In 2005, the USS America aircraft carrier was towed out to sea on her final voyage. Hundreds of miles (kilometers) off the Atlantic coast, U.S. Navy personnel blasted the 40-year-old warship with missiles and bombs until it sank.
The massive Kitty-Hawk class carrier — more than three football fields long — came to rest in the briny depths about 300 nautical miles (550 kilometers) southeast of Norfolk, Virginia.
Target practice is now how the Navy gets rid of most of its old ships, an Associated Press review of Navy records for the past dozen years has found. And they wind up at the bottom of the ocean, bringing with them amounts of toxic waste that are only estimated.
If there’s one accomplishment President Obama can take credit for during his first term in office, it’s expanding the size and reach of the federal government. While this may be good for government bureaucrats, the policies and regulations imposed by the Obama Administration are hurting American businesses and impeding economic recovery. Instead of focusing on creating new jobs, the administration has instead allowed the federal government to insert itself in places it’s never been and doesn’t belong.
One prime example of this, which has largely flown under the radar, is the President’s new plan to zone and regulate our oceans. Done unilaterally through Executive Order, the President’s National Ocean Policy will change how all federal agencies regulate activities impacting the ocean and Great Lake ecosystems. Without clear statutory authority, it sets up a new level of top-down federal bureaucracy with authority over the way inland, ocean and coastal activities are managed.
This has the potential to inflict damage across a spectrum of sectors including agriculture, fishing, construction, manufacturing, mining, oil and natural gas, renewable energy, and marine commerce, among others. These industries currently support tens of millions of jobs and contribute trillions of dollars to the U.S. economy.
Oil dropped again early Friday, retreating from previous gains, as traders decided news of a drop in Saudi supplies didn't signal a cut in OPEC production. West Texas Intermediate crude for December delivery fell 74 cents to $81.35 a barrel in electronic trading on the Nymex, while in London Brent slid 1.2 percent, trading $1.02 lower to $85.81, Bloomberg reports.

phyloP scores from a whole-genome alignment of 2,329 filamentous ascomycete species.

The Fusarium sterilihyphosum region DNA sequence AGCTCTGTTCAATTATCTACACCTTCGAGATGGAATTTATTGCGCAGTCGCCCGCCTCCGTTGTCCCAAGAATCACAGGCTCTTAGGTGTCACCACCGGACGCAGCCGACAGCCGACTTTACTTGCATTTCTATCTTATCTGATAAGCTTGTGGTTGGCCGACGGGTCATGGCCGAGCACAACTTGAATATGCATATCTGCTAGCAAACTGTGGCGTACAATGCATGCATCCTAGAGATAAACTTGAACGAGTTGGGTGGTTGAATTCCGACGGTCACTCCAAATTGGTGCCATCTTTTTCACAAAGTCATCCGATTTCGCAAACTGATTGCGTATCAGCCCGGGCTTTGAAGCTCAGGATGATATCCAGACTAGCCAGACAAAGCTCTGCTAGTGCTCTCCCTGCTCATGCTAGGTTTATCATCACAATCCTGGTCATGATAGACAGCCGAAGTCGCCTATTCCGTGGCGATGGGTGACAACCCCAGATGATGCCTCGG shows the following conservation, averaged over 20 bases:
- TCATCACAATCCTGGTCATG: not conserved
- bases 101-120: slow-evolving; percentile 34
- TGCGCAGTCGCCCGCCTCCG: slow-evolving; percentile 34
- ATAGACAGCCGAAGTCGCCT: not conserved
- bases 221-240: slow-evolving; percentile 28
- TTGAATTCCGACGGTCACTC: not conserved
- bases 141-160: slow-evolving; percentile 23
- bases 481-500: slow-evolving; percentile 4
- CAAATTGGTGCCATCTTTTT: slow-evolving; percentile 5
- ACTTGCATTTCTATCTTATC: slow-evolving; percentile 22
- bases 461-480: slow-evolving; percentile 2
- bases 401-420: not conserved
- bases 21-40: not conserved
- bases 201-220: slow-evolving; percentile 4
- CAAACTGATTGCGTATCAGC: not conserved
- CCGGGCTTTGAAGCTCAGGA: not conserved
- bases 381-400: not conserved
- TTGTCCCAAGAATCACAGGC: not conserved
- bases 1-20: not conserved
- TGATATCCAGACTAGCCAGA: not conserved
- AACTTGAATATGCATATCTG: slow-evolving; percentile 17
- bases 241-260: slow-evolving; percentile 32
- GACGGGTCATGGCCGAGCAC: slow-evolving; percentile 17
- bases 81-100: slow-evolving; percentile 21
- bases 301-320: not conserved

A microbe that eats carbon and releases methane in its place – Methanoflorens stordalenmirensis – is multiplying in the Arctic melt and accelerating the global warming process, according to scientists writing in the journal Nature this week, The Washington Post reports.
Californians for Energy Independence, a political action committee backed by the oil industry, has raised $7.6 million to fight Measure P in Santa Barbara County and Measure J in San Benito County, which prohibit hydraulic fracturing, FuelFix reports.
Despite a negative assessment from an administrative law judge, the Illinois Commerce Commission has approved Commonwealth Edison’s plan to build the Grand Prairie Gateway transmission line, which could bring 1,000 more megawatts of power to the north of the state and grid operator PJM Interconnection when it’s completed in 2017, Platts reports.
Southern Co. subsidiary Southern Power has bought the Solar Gen 2 plant in California from First Solar Inc., and will sell the electricity from it on to San Diego Gas & Electric, The Atlanta Journal-Constitution reports.
Scientists in New England, in a study published in the Journal of Economic Geography, have found that people were more likely to install solar panels on their roof if they live nearby someone else who had done so, The Washington Post reports.
Climate analyst Rick S. Piltz has died from cancer at age 71, he quit the George W. Bush administration after he claimed his bosses were tweaking report language to play down climate change risks, The New York Times reports.